Jewish Journal

When The Swings Swung a Bit Higher

by Rona Ram Lalezary

April 10, 2014 | 4:46 pm

"Mommy, higher, higher!" my daughter begged.  "One second My Love, I just need to send this message" as I responded, with one hand pushing her on the swing and the other speed typing away on my iPhone. "Push me with both hands, Mommy!" "Just another second, Mama's almost done with this email." "Both hands, both hands!" Going as high as she was going I hadn't yet understood why she constantly insisted on my second hand?

Besides, it was out of my control, as in this moment the Multi-tasking Queen Mommy had officially taken over; Superwoman had entered the building and time was of the essence. Within a matter of seconds, I found myself using my four ounce powerful weapon, deceivingly labeled a "cell phone," to check nearly all my items off my to-do list. I was sucked in to the dangerous rectangular vortex called a "screen" and I was unstoppable- restocking the kids spring wardrobe via gap.com, grocery shopping through Amazon Fresh, coordinating the next play-date with moms on What's App, reviewing a recipe for tonight's dinner, all while still finding a free hand to send my daughter soaring high on the swing.  It seemed as though there was nothing I couldn't achieve with my handy gadget by my side, absolutely nothing- or so I thought.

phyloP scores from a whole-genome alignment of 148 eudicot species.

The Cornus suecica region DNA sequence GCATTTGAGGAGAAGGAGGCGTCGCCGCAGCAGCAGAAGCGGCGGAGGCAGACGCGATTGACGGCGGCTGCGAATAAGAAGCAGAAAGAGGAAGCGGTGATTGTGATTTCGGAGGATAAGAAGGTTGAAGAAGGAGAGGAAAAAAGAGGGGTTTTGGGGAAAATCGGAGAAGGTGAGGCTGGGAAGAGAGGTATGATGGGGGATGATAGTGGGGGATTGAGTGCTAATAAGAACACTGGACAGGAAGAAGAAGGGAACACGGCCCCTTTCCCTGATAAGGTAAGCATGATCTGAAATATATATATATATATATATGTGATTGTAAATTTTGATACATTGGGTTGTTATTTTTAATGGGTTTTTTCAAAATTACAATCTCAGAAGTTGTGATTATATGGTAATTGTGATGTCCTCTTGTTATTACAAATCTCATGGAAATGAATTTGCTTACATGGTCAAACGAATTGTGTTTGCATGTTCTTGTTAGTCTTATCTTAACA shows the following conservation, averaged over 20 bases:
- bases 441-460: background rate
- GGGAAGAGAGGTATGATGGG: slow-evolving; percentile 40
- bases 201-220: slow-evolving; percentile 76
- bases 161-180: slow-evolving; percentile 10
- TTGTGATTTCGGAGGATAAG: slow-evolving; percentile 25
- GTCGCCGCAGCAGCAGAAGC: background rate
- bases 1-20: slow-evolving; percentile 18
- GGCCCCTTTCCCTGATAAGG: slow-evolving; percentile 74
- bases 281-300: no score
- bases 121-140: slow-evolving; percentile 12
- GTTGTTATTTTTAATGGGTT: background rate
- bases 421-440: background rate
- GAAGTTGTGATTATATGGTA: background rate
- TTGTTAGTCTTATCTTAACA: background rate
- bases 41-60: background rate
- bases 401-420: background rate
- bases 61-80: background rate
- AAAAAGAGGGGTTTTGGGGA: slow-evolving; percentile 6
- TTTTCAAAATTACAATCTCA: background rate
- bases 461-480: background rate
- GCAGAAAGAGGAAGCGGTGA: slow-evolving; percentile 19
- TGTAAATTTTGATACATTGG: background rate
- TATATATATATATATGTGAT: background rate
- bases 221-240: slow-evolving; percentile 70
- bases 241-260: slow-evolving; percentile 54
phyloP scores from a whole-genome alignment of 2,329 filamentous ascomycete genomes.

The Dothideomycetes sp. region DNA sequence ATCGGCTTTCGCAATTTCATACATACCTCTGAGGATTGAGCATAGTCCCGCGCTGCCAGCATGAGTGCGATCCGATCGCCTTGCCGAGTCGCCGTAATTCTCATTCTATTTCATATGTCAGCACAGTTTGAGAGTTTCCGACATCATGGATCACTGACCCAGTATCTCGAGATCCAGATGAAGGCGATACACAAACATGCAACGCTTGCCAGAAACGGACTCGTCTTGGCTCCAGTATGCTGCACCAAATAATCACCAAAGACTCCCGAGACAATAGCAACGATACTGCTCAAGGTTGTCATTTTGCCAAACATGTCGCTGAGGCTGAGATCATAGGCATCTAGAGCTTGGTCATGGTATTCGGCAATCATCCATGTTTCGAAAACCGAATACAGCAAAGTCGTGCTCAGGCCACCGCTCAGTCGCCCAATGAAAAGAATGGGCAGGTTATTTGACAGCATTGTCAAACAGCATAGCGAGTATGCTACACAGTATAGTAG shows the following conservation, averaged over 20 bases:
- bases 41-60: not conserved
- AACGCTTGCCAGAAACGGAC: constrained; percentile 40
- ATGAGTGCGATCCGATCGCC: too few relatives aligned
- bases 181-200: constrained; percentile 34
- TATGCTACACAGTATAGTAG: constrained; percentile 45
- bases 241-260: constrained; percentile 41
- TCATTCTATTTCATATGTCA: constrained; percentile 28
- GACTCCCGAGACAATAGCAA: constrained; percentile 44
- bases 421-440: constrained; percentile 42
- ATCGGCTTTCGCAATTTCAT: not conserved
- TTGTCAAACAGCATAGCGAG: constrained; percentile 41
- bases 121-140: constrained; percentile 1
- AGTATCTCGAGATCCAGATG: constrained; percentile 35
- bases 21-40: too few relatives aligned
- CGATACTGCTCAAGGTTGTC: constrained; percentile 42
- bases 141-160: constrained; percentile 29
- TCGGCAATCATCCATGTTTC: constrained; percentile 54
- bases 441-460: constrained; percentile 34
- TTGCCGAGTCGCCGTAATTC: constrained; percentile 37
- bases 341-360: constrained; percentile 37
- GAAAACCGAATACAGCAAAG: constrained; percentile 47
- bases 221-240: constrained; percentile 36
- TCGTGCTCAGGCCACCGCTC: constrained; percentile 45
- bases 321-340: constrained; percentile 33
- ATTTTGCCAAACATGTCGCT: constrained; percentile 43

In the midst of conquering the world, my battery reached the end of it's life and my cell phone was officially dead.  You know you're an addicted cell phone junkie when that sense of desperation kicks in and you even consider administering mouth to mouth resuscitation on your phone, with the hopes of bringing you back just a quarter of a bar of battery juice. In no time the withdrawal symptoms began to kick in- it was just me and my daughter at the park with no other connection to the outside world. Suddenly, Queen Mommy had been summoned back to her castle, Superwoman's cape had been ripped off me and there I stood feeling deeply inefficient and utterly unproductive.

I couldn't help but think this is how it must have been when my parents took me to the park as a child. My goodness, how did they do this? How did they raise us children so deprived of the many resources we depend on today to keep our lives going?  How did they just stand here and push us on the swings and do absolutely nothing else?